IMAGE: Nancy Ann Kissel
Vincent Yu  /  AP
American Nancy Ann Kissel is accused of murdering her husband, a wealthy American banker, in Hong Kong.
updated 8/6/2005 10:05:59 AM ET 2005-08-06T14:05:59

He was a trim, athletic-looking investment banker for Merrill Lynch. She was a housewife raising three children in a luxury apartment with two maids. He’s now dead, and she’s accused of beating him to death in what’s been dubbed the “milkshake murder.”

The ongoing trial has riveted Hong Kong with a stream of sensational — sometimes bizarre — testimony about the sex, drugs and money that plagued the deeply troubled marriage in the wealthy world of Hong Kong expats.

Two months into the trial, Nancy Ann Kissel admitted on Thursday she killed her husband, Robert, but she’s still challenging the murder charge. Testimony continues Monday.

Nancy Kissel, 41, is accused of drugging Robert with a milkshake mixed with a cocktail of sedatives, including the date-rape drug Rohypnol. After giving him the drink, she allegedly bashed him on the head five times with a heavy metal ornament on Nov. 2, 2003.

A marriage gone bad
The prosecution has described her as a cold, scheming woman from Minnesota who surfed the Internet for information about sleeping pills and sedatives months before the alleged murder. The prosecutor said Robert, 40, had told friends he suspected his wife had tried to drug him.

Robert, a New York native, installed spyware on Nancy’s computer and hired a private detective to check whether she was having an affair. She later admitted to having a blue-collar boyfriend in America — an electrician who worked on the couple’s Vermont vacation home in 2003.

The prosecutor said Robert was infuriated about the affair and had given up on the deteriorating marriage. He had decided to tell Nancy he’d filed for divorce the day she killed him in the bedroom of their exclusive apartment complex on a mountain that looks out over the city, the prosecution said.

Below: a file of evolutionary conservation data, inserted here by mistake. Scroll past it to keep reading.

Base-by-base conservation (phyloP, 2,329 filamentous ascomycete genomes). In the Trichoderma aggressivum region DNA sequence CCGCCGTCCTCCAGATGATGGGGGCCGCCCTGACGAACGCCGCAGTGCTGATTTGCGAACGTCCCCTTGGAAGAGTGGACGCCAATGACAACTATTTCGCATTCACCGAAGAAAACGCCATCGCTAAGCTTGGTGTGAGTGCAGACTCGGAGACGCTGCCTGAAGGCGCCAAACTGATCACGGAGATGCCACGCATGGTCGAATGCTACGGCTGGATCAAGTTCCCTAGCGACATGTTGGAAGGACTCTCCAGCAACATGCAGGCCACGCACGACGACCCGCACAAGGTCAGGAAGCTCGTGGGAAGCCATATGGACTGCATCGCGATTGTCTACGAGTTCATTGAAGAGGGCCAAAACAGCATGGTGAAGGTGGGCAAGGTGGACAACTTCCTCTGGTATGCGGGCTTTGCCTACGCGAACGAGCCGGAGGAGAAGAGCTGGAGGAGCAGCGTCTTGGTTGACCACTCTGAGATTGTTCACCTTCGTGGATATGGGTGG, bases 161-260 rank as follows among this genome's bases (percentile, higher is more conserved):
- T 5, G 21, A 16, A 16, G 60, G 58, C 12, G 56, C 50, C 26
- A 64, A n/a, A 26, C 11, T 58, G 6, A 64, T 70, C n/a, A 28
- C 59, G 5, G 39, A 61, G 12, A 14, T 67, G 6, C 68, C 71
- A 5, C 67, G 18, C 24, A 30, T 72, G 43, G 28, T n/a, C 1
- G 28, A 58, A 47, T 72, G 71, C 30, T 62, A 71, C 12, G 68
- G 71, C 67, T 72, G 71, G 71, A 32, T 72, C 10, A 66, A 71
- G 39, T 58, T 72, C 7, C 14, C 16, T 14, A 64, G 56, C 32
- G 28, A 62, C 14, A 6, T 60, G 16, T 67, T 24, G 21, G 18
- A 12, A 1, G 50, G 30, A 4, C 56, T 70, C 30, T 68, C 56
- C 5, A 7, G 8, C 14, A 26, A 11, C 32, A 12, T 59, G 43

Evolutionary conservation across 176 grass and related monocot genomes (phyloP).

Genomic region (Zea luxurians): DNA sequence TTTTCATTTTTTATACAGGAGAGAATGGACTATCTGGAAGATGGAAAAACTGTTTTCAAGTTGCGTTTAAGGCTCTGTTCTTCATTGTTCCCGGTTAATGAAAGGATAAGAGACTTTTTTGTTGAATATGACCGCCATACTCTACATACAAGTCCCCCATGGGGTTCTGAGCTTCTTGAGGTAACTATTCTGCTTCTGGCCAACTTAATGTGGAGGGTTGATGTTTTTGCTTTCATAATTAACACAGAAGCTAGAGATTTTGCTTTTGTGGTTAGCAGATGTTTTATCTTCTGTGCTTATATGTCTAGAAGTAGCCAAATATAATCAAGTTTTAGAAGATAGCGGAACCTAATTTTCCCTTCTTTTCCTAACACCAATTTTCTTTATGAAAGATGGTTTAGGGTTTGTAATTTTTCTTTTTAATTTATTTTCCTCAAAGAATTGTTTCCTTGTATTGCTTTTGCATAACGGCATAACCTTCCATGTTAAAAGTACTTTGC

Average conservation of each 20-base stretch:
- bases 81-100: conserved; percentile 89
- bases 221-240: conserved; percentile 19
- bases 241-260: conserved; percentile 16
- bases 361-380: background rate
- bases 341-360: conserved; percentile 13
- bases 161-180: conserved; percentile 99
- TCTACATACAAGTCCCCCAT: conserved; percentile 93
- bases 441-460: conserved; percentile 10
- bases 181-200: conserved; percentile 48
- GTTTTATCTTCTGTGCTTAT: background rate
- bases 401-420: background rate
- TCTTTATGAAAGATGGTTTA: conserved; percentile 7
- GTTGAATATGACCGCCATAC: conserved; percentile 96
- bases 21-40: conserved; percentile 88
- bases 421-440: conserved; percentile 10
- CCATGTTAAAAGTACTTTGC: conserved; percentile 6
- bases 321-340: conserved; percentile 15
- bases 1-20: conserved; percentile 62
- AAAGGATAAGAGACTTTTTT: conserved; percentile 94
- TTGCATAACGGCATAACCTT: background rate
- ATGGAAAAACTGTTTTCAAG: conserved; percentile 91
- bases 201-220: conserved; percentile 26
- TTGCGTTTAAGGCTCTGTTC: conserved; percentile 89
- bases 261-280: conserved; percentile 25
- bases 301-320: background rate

The next day, Nancy Kissel went on a shopping spree, buying sheets, cushions and a carpet, and she told her Filipino maids not to clean the master bedroom, the prosecution said.

Three days after the killing, Nancy asked maintenance workers to haul away a bulky roll of carpet to a storage locker in the apartment complex, the prosecution said. A maid noted the roll seemed unusually thick, but Nancy said it contained pillows and blankets, the prosecutor said. The workers complained of a strong fishy smell.

Nancy would have been a wealthy widow. Robert’s younger sister, Jane Clayton, testified her brother’s estate — including life insurance, stocks and properties — was worth about $18 million and that his wife was the primary beneficiary of his will.

A contrasting portrait
The defense has painted a different picture of Robert. Nancy’s lawyer has argued he was a workaholic who beat his wife up and frequently tried to ease his job stress with alcohol and cocaine. Nancy said he was hot-tempered with the kids, and that she once spiked his whisky with sedatives to calm him down.

She also complained that he was rough in bed, sometimes demanding anal sex that would cause bleeding. She said he once broke her ribs.

Nancy called herself a “desperate” housewife, and said she tried to kill herself in the final months of her miserable marriage. She said she researched drugs on the Internet because she was considering suicide with sleeping pills.

By early 2003, she said the couple barely spoke, and they communicated by notes and e-mail.

On the day her husband died, she said she prepared a milkshake for her children, who served a glass to Robert. She said she would never harm the children. Shortly after, her husband told her he was seeking a divorce and would take the children with him, she said.

They argued and began hitting each other, she said. Robert used a baseball bat, while Nancy used a heavy metal ornament with figurines. Under questioning from her lawyer, she testified that her husband’s head was bloody but she couldn’t remember what else happened. She said she remembered thinking Robert was about to kill her.

Nancy also said the next two months were a blur, and she couldn’t remember anything about hauling away the rug, cleaning up the bloodied items in the bedroom or reporting to police that Robert beat her up then disappeared.

When the prosecutor began questioning her for the first time Thursday, he opened by asking whether she killed her husband. Nancy said “yes” in a firm voice. But she didn’t change her plea of innocence to the murder charge.

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